Hedy Lamarr (born Hedwig Eva Maria Kiesler) was an Austrian actress and inventor of the 20th century. She was born in 1914 in Vienna and was the only child of Gertrud and Emil Kiesler. She began her film career in 1933 at the age of 18 by starring in an Austrian film titled “Ecstasy”. In the film she played the role of a neglected housewife, and became famous for doing extremely explicit scenes which was unheard of in the conservative industry at that time.
At that time she was married to a munitions manufacturer named Friedrich Mandl. Mandl was the third richest man in Austria at that time and Lamarr had married him at the age of 19. Mandl objected to the film and said that it was an exploitation of his wife. In her autobiography titled “Ecstasy and Me” Lamarr confessed that Mandl was extremely controlling towards her and she was practically a prisoner in their huge house. Mandl had close business and social ties with Mussolini and Hitler, and the two often attended the lavish parties hosted at the Mandl estate. Lamarr accompanied her husband in his business meetings with scientists and other professionals and this is where she picked up her knack for technology, which served her later in life.
Lamarr planned a grand escape by dressing up as her own maid and taking all her jewelry with her. Upon her escape, she first went to Paris, and later to London and then the US. In London she met the American film producer Louis B. Mayer who made her change her name to Hedy Lamarr (inspired by the silent film star Barbara Lamarr). Her debut Hollywood film was Algiers in 1938. In total she starred in 31 Hollywood movies alongside some of the biggest stars such as Clark Gable. She was awarded a star on the Hollywood walk of fame for her achievements and is widely credited to be one of the most beautiful actresses of all time.
Hedy Lamarr also made herself known as an inventor. The famous music composer George Antheil was her neighbor in California. Antheil and Lamarr developed the idea of using “frequency hopping” to avoid broadcasting interference in torpedoes. Lamarr had learnt about torpedoes by taking an interest in her first husband’s munitions business. The two used a piano roll to frequently change the signal sent between the control centre and the torpedo which would prevent it from being jammed or interfered by an enemy tower. This idea was patented by the US Patent office in 1942. Their idea, however, was opposed by the US Navy and wasn’t adopted until 1962. Much later, in 1997, they were honored for their achievements in this field and it was credited as being the forerunner for modern technology such as Bluetooth, Wi-Fi and CDMA. In 1998, a Canadian company by the name of Wi-LAN acquired a 49% interest in their patent in exchange for company stock.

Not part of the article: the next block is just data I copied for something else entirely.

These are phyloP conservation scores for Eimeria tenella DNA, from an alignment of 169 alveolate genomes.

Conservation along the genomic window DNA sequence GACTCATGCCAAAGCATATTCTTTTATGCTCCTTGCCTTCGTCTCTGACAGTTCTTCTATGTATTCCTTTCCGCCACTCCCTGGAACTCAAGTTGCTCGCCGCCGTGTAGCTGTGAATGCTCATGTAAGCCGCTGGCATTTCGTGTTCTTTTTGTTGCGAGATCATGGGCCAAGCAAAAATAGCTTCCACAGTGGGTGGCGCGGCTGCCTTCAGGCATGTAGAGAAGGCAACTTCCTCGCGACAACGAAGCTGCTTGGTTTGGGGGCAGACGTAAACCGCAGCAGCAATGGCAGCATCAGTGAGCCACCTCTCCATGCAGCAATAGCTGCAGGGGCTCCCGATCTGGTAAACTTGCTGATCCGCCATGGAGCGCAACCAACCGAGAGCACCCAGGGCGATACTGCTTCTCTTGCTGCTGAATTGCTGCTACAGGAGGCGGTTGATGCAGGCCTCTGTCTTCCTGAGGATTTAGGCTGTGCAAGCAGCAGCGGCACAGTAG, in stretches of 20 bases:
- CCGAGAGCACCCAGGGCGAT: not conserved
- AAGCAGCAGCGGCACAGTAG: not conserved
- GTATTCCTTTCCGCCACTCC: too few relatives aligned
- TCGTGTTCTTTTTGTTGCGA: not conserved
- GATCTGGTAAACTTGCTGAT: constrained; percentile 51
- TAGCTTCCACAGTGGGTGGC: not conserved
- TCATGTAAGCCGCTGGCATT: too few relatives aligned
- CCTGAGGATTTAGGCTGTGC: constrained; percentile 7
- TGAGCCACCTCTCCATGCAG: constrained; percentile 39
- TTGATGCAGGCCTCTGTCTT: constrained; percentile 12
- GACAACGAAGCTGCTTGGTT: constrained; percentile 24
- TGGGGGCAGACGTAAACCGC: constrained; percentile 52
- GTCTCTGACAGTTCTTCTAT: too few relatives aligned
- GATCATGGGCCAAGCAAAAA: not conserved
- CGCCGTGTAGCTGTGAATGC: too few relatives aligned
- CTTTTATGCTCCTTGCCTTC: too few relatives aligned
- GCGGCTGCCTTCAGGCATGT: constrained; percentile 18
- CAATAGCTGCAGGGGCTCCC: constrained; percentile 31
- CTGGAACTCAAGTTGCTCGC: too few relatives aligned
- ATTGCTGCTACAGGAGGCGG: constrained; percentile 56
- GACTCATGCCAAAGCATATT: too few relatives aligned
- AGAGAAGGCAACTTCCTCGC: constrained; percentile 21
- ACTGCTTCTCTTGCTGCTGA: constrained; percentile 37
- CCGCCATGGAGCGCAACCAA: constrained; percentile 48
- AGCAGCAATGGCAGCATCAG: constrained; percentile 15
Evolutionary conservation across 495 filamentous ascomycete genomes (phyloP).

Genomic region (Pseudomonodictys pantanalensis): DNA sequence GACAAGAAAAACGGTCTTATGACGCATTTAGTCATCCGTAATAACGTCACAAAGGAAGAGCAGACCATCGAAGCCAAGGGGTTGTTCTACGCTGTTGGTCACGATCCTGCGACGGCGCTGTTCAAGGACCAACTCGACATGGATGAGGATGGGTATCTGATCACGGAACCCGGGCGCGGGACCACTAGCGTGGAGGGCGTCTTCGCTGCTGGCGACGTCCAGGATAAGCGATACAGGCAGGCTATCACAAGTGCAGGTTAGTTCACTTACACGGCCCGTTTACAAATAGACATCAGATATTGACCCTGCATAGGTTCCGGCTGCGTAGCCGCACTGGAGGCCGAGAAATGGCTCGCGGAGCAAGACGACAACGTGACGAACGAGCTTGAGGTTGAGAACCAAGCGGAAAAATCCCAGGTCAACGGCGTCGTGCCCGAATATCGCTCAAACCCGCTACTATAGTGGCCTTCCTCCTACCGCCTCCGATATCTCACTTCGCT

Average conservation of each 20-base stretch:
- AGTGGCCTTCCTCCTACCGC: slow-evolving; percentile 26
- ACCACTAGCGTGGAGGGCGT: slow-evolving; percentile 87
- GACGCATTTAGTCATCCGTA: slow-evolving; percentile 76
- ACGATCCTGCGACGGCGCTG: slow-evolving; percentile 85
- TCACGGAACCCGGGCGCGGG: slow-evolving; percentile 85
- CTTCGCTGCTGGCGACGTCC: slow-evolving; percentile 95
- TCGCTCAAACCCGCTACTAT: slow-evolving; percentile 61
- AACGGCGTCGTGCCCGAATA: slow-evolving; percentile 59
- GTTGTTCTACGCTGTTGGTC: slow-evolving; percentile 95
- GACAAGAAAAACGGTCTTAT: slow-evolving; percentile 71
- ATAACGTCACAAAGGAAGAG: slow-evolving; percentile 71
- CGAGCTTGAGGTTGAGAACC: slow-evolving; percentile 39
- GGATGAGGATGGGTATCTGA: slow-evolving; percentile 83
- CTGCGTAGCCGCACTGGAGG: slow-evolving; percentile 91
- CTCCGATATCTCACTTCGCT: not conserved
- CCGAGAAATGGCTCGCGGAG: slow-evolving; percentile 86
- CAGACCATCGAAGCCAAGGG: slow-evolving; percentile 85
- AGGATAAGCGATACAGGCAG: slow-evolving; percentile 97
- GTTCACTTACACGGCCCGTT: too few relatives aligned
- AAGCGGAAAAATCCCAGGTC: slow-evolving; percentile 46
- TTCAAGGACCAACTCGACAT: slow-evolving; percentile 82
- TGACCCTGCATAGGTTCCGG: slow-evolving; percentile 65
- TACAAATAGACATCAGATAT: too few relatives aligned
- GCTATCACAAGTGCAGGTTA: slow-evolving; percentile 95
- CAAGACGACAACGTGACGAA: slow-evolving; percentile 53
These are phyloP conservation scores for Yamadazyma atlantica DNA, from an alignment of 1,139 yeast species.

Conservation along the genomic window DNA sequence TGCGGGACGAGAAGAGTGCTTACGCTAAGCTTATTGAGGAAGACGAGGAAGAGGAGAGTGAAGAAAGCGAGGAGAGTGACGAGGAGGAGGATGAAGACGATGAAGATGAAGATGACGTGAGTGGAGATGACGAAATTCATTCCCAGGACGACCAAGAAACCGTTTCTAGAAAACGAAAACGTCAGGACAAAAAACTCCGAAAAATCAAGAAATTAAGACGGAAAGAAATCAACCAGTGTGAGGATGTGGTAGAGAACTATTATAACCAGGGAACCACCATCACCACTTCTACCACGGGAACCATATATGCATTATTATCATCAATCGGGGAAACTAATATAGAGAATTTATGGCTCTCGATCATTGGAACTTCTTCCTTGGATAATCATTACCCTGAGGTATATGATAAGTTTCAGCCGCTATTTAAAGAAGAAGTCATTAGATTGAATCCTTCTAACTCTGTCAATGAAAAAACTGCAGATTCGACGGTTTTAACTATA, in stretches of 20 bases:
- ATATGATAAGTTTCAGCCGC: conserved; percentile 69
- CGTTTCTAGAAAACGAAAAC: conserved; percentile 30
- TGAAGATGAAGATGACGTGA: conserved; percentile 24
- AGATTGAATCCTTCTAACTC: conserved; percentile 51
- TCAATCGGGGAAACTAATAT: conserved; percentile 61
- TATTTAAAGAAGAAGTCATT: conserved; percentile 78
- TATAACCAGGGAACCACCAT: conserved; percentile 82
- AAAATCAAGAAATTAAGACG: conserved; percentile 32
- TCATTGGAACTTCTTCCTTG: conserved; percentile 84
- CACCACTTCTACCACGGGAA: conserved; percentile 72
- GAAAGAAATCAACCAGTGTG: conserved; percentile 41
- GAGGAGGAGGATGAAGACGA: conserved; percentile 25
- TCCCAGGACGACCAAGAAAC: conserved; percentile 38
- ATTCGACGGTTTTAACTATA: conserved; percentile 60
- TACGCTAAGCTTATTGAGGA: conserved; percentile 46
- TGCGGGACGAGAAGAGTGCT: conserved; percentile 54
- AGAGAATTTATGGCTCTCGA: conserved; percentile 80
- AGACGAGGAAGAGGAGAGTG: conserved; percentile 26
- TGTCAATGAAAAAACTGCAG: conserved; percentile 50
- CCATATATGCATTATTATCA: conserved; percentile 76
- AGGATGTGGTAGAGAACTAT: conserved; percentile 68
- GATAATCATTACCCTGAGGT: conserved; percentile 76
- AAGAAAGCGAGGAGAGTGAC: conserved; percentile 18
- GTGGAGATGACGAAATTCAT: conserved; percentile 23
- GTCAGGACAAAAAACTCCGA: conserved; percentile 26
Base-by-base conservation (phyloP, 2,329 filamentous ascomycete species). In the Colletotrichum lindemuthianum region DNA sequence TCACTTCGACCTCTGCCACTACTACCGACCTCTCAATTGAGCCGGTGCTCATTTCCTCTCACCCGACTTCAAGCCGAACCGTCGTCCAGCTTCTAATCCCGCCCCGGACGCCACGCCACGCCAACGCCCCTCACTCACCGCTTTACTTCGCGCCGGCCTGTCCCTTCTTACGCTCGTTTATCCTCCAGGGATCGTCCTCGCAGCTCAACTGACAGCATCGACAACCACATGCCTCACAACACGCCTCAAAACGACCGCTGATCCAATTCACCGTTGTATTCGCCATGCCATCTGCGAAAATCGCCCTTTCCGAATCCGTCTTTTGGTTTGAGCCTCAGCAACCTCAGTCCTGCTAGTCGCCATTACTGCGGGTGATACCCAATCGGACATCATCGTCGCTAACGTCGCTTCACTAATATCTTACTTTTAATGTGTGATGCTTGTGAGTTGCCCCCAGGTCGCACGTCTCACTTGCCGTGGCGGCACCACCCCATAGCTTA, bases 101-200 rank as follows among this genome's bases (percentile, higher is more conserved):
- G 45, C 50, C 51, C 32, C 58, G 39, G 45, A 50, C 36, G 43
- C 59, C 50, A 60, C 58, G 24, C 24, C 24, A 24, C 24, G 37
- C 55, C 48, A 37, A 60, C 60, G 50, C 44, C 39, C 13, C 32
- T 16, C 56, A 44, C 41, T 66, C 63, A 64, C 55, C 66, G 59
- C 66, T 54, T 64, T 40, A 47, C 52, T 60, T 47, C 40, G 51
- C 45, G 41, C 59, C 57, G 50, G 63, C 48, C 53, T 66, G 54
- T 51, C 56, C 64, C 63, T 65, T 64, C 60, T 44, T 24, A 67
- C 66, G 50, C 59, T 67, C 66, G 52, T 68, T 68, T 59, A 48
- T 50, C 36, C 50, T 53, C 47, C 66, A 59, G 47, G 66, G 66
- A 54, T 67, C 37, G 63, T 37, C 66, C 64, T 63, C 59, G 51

Lamarr had a turbulent private life and was arrested for shoplifting charges on two occasions but both charges were eventually dropped. She was married six times and had two children, and one adopted child. Her autobiography was published in 1966 but Lamarr claimed that some of the stories narrated in it were invented by the ghostwriter Leo Guild. Towards the end of her life she became a recluse and settled in Miami Beach Florida. She died in January 2000, at the age of 85.